Facebook begins its first test of Live Audio Rooms, a feature set to rival Clubhouse in Taiwan, Bloomberg reports.
In April 2021, Facebook announced several new social audio features that included Podcasts, Soundbites, and the Live Audio Room feature, which it has begun testing.
Soundbites are audio creation tools used to create short creative audio clips which capture jokes, anecdotes, and poems, among other things. With Podcasts, Facebook users would be able to listen to Podcasts in the app.
Live Audio Rooms, the Clubhouse-like centrepiece of these new features, would allow users to partake in group voice conversations. Facebook also said that the feature, which would be introduced in Groups, would also be made available to public figures and creators.
This feature is also similar to another Clubhouse rival, Spaces — a social audio feature launched by Twitter on Android and iOS in April 2021.
Taiwan is one of Facebook’s most vibrant markets, with the social media giant boasting a 97% penetration amongst Internet users in the island country in 2018. Celebrities and politicians constantly debate issues and freely interact with their audiences on the Facebook app.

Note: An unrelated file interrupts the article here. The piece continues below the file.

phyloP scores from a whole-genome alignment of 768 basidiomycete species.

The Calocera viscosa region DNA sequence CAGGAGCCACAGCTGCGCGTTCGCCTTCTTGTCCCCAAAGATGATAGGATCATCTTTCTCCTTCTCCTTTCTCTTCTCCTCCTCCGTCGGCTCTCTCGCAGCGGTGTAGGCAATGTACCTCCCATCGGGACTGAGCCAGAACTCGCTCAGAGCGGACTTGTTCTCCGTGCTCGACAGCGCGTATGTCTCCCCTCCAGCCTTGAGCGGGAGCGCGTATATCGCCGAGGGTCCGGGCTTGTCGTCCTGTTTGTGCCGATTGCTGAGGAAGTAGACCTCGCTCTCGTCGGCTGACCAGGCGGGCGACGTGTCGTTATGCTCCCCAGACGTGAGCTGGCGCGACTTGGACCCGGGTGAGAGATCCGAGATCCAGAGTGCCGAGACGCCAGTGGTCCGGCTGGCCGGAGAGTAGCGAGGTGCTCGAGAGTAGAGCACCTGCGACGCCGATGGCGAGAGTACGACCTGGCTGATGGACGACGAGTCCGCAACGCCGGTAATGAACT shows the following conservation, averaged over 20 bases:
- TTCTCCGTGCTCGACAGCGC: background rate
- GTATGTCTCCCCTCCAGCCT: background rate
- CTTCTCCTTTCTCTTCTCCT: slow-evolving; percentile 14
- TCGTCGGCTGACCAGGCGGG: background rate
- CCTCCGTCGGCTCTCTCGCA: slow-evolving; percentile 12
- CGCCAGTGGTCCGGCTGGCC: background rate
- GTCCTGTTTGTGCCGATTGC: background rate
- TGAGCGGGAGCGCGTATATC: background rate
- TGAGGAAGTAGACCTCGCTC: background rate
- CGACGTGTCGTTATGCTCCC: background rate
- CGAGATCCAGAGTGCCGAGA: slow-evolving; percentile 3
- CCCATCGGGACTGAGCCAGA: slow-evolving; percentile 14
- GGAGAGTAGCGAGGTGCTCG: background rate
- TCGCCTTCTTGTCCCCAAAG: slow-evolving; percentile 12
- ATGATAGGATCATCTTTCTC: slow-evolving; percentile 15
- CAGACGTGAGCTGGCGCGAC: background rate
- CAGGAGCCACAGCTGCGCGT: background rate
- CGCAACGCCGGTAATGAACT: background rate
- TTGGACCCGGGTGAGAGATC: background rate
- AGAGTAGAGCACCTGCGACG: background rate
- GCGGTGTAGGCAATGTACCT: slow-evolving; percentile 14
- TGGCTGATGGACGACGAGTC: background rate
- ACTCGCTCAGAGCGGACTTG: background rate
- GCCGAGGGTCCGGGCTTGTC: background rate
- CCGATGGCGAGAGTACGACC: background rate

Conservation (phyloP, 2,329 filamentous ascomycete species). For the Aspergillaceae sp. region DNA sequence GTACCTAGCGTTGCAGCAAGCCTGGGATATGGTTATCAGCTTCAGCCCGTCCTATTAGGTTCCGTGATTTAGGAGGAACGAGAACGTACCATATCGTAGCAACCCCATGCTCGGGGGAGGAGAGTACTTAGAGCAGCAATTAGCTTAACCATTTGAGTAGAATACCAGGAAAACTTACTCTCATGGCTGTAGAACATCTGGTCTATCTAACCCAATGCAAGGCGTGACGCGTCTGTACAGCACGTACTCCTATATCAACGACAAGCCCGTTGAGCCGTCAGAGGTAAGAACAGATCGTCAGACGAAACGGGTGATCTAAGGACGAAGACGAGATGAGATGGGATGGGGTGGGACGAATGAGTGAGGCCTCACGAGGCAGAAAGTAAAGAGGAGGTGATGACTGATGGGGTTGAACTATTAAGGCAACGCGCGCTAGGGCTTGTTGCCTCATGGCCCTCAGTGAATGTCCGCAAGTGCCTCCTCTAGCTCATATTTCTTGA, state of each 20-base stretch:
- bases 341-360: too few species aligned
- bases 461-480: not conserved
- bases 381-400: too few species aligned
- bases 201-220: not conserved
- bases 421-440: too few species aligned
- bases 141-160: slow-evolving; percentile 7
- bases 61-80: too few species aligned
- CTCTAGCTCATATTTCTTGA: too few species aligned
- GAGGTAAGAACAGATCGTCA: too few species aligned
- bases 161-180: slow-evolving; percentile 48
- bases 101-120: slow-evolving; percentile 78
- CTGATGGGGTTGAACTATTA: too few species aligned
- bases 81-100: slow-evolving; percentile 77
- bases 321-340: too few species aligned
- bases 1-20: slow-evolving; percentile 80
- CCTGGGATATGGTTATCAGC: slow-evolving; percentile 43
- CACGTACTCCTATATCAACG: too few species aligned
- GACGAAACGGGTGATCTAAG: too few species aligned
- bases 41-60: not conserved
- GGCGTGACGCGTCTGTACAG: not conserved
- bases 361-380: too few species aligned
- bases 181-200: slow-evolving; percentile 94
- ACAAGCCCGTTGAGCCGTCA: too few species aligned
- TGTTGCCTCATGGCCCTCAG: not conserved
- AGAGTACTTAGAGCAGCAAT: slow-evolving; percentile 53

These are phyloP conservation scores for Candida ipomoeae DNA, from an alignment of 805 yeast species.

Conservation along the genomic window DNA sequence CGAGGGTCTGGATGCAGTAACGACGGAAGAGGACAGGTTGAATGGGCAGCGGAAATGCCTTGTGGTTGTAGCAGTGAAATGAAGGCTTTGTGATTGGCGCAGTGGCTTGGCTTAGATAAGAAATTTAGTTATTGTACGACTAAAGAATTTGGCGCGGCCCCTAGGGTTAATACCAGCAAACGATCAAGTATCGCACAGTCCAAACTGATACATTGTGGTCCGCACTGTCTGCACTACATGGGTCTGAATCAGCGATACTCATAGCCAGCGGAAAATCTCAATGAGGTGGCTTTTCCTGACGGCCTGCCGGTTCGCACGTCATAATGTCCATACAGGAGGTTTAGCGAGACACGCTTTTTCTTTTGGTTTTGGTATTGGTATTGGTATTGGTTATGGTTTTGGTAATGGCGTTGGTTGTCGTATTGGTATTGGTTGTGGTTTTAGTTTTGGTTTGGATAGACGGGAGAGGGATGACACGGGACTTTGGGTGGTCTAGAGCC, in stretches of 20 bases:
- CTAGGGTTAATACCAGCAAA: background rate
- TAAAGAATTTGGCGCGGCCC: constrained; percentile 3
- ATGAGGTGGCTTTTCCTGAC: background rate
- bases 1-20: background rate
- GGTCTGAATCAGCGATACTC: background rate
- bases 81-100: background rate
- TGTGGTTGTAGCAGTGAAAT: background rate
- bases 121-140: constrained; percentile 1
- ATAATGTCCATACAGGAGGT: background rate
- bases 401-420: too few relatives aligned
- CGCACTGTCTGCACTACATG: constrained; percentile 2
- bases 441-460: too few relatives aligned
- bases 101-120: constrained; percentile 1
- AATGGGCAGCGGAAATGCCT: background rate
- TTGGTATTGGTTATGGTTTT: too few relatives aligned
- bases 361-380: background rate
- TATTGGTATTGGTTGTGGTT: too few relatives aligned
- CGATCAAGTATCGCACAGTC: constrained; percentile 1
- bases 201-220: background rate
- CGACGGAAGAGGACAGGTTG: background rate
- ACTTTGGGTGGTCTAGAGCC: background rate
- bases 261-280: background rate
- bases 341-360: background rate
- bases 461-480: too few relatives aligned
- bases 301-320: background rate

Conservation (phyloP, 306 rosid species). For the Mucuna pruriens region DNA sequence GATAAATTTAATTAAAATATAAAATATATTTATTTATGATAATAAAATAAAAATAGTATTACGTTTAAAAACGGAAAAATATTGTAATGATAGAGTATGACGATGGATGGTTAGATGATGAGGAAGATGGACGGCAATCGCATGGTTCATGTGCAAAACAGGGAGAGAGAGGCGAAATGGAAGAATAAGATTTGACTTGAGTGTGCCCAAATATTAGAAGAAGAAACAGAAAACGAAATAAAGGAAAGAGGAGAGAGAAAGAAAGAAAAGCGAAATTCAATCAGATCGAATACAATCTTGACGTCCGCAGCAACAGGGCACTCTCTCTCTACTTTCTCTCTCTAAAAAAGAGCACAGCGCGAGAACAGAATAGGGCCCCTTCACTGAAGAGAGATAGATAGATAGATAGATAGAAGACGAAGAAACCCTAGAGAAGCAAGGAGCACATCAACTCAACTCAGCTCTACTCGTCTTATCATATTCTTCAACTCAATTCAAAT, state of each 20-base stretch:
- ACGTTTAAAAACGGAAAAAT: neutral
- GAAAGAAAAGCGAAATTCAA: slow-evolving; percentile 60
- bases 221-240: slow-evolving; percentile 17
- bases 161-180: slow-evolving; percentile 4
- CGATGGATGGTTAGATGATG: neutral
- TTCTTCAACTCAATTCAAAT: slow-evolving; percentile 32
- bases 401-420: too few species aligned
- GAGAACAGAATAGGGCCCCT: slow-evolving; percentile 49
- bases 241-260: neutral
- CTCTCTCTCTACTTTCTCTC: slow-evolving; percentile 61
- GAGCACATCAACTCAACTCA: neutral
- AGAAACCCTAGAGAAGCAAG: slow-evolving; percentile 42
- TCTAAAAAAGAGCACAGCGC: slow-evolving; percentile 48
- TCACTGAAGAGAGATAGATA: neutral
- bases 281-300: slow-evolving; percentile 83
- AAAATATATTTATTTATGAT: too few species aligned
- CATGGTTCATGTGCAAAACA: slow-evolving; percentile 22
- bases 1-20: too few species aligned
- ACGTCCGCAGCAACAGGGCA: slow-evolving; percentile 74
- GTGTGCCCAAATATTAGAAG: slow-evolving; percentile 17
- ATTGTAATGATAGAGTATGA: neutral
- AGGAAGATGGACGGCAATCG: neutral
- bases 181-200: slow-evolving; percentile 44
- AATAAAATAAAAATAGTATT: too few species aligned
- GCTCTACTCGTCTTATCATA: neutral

For its Taiwan rollout, the company is starting testing with a handful of public figures and creators before it begins testing in Facebook Groups. It would also integrate its Stars feature, which enables creators to monetise their streams. Viewers can buy Stars and send them to the creator while they are streaming.
Looking at Clubhouse’s download data, Statista reports an increase in installations in the African region as of February 2021.
This is countered by a Sensor Tower research shared with Business Insider, which shows a 66% drop in global downloads in April, largely due to companies such as Facebook, Twitter, Spotify, Telegram, and LinkedIn launching or testing new social live audio features.
Facebook currently has 255,412,900 users in Africa. Should Facebook launch this feature in Africa, its market penetration would be a great advantage. It remains to be seen if Africa’s low Internet penetration rates, which make streaming video, voice, or any data-consuming endeavour an intriguing experience, would be an obstacle to widespread usage of these features.